Alabama Republican Senate Contest Headed To A Runoff

A "Vote Here" sign by the entrance to a polling place in Birmingham
Andrew Yeager, WBHM

Republican voters in Alabama have the chance to do it all over again.

No candidate cracked 50% in yesterday’s primary for the Republican nomination for U.S. Senate.  The March 31st runoff will feature former Auburn University football coach Tommy Tuberville and former U.S. Attorney General Jeff Sessions.  Unofficial primary results show Tuberville with about 33% of the vote and Session at almost 32%. Mobile-area Congressman Bradley Byrne and former Alabama Supreme Court Chief Justice Roy Moore trailed with 25% and 7% respectively.

Jacksonville State University political scientist Lori Owens says name recognition played a role. Sessions had it as a former senator and U.S. attorney general. Tuberville was known because of his time leading the Auburn Tigers. It’s a different story for Byrne.

“Bradley Byrne was known is his area of the state and tried to break through and obtain more name identification statewide,” Owens says, “but it was just difficult for him to do.”

Owens says the two-man race will be very nasty and intense. Tuberville has not run for public office before, and Owens expects him to face significant scrutiny.

“I’m not sure how prepared for that scrutiny he’s going to be,” Owens says.

Sessions has a record from his time in the Senate and in the Trump Administration.  He was ultimatedly forced to resign from his position attorney general. While President Trump didn’t weigh in during the primary, Wednesday morning he tweeted his displeasure with Sessions.

The winner of the runoff on March 31st will face Democratic U.S. Senator Doug Jones in November.

Meanwhile, Alabama Democrats gave a boost to former Vice President Joe Biden in his quest to win the Democratic nomination for President. He finished with about 63% of the vote, far ahead of Vermont Senator Bernie Sanders at nearly 17% and former New York Mayor Michael Bloomberg with about 12%.  Bloomberg announced Wednesday morning that he’s withdrawing from the race. Massachusetts Senator Elizabeth Warren drew about 6% of the vote in Alabama and her team has said they’re assessing the path forward.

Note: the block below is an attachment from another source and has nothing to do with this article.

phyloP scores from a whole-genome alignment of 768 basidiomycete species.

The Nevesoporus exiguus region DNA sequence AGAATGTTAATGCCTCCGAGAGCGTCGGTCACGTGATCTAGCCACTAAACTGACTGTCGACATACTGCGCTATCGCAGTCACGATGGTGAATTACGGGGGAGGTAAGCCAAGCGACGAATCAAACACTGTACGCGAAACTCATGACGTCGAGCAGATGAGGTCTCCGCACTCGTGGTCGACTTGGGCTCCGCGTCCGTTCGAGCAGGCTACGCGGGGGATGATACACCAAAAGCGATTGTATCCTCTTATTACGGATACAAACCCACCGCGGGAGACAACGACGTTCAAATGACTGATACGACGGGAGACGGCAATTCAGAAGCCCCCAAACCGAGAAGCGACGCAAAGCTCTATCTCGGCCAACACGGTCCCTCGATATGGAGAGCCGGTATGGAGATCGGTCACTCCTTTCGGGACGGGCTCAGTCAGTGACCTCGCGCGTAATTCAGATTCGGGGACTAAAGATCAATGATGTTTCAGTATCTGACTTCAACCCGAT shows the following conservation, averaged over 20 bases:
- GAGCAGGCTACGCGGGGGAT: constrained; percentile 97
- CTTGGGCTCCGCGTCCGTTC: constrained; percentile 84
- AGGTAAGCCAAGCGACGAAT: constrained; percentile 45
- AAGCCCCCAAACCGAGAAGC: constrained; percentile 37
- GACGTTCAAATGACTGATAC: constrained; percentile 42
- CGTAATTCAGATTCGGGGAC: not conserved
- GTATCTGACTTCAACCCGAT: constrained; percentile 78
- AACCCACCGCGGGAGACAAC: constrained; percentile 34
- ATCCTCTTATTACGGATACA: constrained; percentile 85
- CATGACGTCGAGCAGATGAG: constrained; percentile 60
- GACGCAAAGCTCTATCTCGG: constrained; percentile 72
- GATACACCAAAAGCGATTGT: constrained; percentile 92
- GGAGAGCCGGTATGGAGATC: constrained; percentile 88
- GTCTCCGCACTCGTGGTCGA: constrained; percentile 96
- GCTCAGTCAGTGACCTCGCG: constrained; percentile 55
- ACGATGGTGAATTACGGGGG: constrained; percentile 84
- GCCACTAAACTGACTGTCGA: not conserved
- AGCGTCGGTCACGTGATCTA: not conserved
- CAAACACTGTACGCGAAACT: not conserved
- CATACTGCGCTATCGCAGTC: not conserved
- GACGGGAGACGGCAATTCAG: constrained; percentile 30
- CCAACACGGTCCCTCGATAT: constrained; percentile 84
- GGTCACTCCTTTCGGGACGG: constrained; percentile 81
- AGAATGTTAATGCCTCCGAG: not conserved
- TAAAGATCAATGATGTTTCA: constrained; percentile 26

Owens was not surprised by Biden’s victory.

“He’s a name that people recognize. He’s a face that people recognize,” Owens says. “Of course, Doug Jones endorsed him.”

Bloomberg’s poor showing comes despite spending more than half-a-billion dollars in Super Tuesday states, including Alabama.

“Probably some people saw Bloomberg entering the race late [and] kind of resented that,” Owens says. “They may see it as Bloomberg trying to buy the election.”

Owens also points to a speech Bloomberg gave Sunday at a Selma church as part of the commemoration of 1965’s “Bloody Sunday,” when voting rights marchers were beaten while crossing the Edmund Pettus Bridge in Selma.  A handful of people in the audience turned their backs to Bloomberg as he spoke.

“That was an indicator as to what the black vote might be,” Owens says. “He just was not seen a being a sincere candidate, I think, in many respects.”

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